That the statute is designed to achieve this result can also be inferred from an exception contained in its text. Under the statute, the restriction on transportation across state lines for purposes of obtaining an abortion does not apply "if the abortion was necessary to save the life of the minor because her life was endangered by a physical disorder, physical injury, or physical illness, including a life endangering physical condition caused by or arising from the pregnancy itself." Proposed 18 U.S.C. §2431(b).
Tellingly, this is not an exception for the emergency performance of a life-saving abortion, the performance of an abortion where there is no time to obtain parental consent or go through a judicial bypass procedure. Such an exception would make sense if the law were truly intended merely to enforce compliance with laws in the pregnant minor's home state relating to parental consent or notification.
Rather, this exception is designed to permit the pregnant woman to obtain a desired abortion if it is necessary to save her life, even when there is no immediate threat so that she could obtain such an abortion after complying with her home state's law. That the statute's drafters thought such an exception was necessary reflects an understanding that the proposed statute would, in fact, impose an absolute obstacle to the pregnant young woman obtaining an abortion, not merely a delay. This explains the inclusion of an exception for the pregnant minor's life that applies whether the pregnant minor faces an emergency or not.
Although in some sense this exception is broader than what might be expected in a law truly designed to compel notification or bypass, it reveals that the statute is intended not to foster effective compliance with state laws that themselves pose no substantial obstacle to the exercise of the right to choose, but to effectively require those young women afraid to comply with their home state's laws to carry their pregnancies to term. Even if the law would not be effective in achieving this goal, because this is its purpose, it violates the Fourteenth Amendment to the Constitution.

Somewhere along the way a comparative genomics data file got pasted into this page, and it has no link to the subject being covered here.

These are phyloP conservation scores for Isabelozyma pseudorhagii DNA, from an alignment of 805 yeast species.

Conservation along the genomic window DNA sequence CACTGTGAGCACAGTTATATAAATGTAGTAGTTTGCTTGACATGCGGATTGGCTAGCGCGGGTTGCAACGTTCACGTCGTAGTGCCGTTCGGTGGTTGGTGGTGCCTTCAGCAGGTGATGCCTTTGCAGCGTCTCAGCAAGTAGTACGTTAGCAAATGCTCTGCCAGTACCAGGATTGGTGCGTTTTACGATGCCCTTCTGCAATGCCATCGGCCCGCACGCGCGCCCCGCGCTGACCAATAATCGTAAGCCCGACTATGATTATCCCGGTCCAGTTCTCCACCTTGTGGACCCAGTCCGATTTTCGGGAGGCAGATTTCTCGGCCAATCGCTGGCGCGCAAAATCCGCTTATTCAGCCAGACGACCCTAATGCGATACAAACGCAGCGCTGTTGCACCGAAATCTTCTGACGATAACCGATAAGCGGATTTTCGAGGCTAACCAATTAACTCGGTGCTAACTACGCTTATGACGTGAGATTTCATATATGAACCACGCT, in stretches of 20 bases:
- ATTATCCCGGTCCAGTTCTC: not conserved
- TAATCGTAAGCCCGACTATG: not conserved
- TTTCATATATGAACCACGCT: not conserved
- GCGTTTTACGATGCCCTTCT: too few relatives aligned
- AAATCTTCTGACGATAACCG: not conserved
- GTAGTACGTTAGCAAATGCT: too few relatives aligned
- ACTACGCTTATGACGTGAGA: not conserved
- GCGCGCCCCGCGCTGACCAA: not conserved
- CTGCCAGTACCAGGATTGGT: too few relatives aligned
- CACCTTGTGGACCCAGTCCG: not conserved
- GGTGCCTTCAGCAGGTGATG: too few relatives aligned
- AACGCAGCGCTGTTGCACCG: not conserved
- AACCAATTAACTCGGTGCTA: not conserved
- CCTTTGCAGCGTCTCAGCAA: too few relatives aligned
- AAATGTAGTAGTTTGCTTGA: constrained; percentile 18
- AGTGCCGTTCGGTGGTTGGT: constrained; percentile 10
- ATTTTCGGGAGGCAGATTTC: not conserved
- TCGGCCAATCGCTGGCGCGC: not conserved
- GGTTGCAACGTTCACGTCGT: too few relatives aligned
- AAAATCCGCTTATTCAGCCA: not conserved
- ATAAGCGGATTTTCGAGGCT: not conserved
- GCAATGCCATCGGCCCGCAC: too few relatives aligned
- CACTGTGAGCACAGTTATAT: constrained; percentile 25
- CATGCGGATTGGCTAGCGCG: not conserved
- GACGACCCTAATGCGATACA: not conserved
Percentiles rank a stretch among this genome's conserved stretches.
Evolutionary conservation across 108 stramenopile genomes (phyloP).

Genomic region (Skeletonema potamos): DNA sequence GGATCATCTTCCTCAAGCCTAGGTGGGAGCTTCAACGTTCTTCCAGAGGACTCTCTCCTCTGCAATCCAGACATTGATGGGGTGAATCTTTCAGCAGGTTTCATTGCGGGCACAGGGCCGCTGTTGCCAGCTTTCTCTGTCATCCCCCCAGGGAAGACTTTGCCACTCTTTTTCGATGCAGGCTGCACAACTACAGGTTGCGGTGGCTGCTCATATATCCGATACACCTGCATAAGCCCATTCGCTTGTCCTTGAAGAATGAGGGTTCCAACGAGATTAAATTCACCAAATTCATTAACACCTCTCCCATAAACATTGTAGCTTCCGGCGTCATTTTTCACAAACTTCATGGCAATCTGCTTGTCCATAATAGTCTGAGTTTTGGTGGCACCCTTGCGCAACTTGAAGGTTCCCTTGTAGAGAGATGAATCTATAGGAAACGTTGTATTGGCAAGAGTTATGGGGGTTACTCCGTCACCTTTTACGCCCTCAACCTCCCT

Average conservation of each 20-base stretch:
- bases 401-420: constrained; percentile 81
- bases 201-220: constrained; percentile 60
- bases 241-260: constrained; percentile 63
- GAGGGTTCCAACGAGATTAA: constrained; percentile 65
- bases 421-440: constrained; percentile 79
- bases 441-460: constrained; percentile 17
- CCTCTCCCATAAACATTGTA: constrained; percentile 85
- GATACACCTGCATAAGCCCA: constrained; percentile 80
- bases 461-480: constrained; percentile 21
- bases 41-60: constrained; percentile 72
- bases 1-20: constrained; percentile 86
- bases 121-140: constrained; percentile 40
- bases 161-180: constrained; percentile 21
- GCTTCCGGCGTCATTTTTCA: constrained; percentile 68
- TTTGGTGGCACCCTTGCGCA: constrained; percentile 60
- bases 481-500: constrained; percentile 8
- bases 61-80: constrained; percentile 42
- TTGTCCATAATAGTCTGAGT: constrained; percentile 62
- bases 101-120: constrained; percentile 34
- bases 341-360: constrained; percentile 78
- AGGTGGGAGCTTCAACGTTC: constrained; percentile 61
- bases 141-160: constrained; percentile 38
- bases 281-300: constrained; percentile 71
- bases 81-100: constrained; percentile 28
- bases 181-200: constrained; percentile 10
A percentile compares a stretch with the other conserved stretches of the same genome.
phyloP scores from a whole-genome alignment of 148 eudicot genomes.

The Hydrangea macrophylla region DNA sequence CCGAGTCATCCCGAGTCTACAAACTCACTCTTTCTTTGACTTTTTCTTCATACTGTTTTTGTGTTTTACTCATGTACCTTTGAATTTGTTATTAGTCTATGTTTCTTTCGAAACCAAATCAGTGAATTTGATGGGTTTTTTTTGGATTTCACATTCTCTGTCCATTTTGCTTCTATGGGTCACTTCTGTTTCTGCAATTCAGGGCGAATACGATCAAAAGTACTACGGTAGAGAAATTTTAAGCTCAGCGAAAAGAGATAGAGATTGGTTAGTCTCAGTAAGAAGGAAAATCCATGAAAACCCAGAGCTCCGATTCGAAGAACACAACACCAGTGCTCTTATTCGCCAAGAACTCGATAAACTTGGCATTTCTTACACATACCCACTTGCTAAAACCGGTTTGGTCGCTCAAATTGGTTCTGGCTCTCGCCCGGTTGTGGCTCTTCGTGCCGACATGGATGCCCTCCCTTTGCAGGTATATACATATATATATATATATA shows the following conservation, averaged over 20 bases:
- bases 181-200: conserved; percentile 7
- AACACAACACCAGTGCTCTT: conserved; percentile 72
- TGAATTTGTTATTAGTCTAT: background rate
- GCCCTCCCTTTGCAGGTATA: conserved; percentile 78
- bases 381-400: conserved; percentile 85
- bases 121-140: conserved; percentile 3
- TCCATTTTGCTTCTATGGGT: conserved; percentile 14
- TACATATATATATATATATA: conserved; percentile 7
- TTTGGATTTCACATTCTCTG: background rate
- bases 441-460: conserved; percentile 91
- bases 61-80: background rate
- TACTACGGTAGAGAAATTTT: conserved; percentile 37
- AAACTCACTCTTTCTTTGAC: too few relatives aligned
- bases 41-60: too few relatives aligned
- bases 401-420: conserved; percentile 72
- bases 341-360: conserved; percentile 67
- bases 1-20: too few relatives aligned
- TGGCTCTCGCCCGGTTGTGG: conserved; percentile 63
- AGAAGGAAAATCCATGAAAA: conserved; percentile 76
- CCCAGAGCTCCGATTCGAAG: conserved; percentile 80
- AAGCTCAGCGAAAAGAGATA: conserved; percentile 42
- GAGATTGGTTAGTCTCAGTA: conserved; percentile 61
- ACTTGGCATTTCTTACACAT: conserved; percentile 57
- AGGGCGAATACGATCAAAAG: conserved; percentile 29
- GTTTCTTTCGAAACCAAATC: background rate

c. Lastly, even aside from these infirmities, the proposed statute would still violate the Constitution under Casey because it lacks the required exception for the health of the pregnant woman. The Court in Casey made clear that "the essential holding of Roe," which it reaffirmed, "forbids a State to interfere with a woman's choice to undergo an abortion procedure if continuing her pregnancy would constitute a threat to her health." Casey, 505 U.S. at 880.
As currently written, the proposed statute contains no exception for the pregnant adolescent's health at all. The Supreme Court's decision in Stenberg v. Carhart confirms and reinforces that such an exception is constitutionally necessary. See Stenberg v. Carhart, 530 U.S. 914, 930-938 (2000). Indeed, the abortion restriction at issue there contained only an exception for the woman's life essentially identical to the one included in S. 851. See id. at 921-922. The law there was held invalid because, like S. 851, it failed to include a constitutionally-required "exception . . . for the preservation of the . . . health of the mother." Id. at 938 (quoting Casey, 505 U.S. at 879); cf. id. at 930, 945-946 (citations and internal quotation marks omitted) (independently invalidating that statute because it "impose[d] an undue burden on . . . the ability" of those among the approximately ten percent of women seeking abortions who do so during the second trimester of pregnancy "to choose a [particular method of obtaining an] abortion"). Here, as the proposed statute's authors recognized, a life exception is constitutionally required. A health exception is constitutionally required as well. Because the proposed statute does not contain any such exception, it is constitutionally infirm, for the same reason as the law struck down in Stenberg.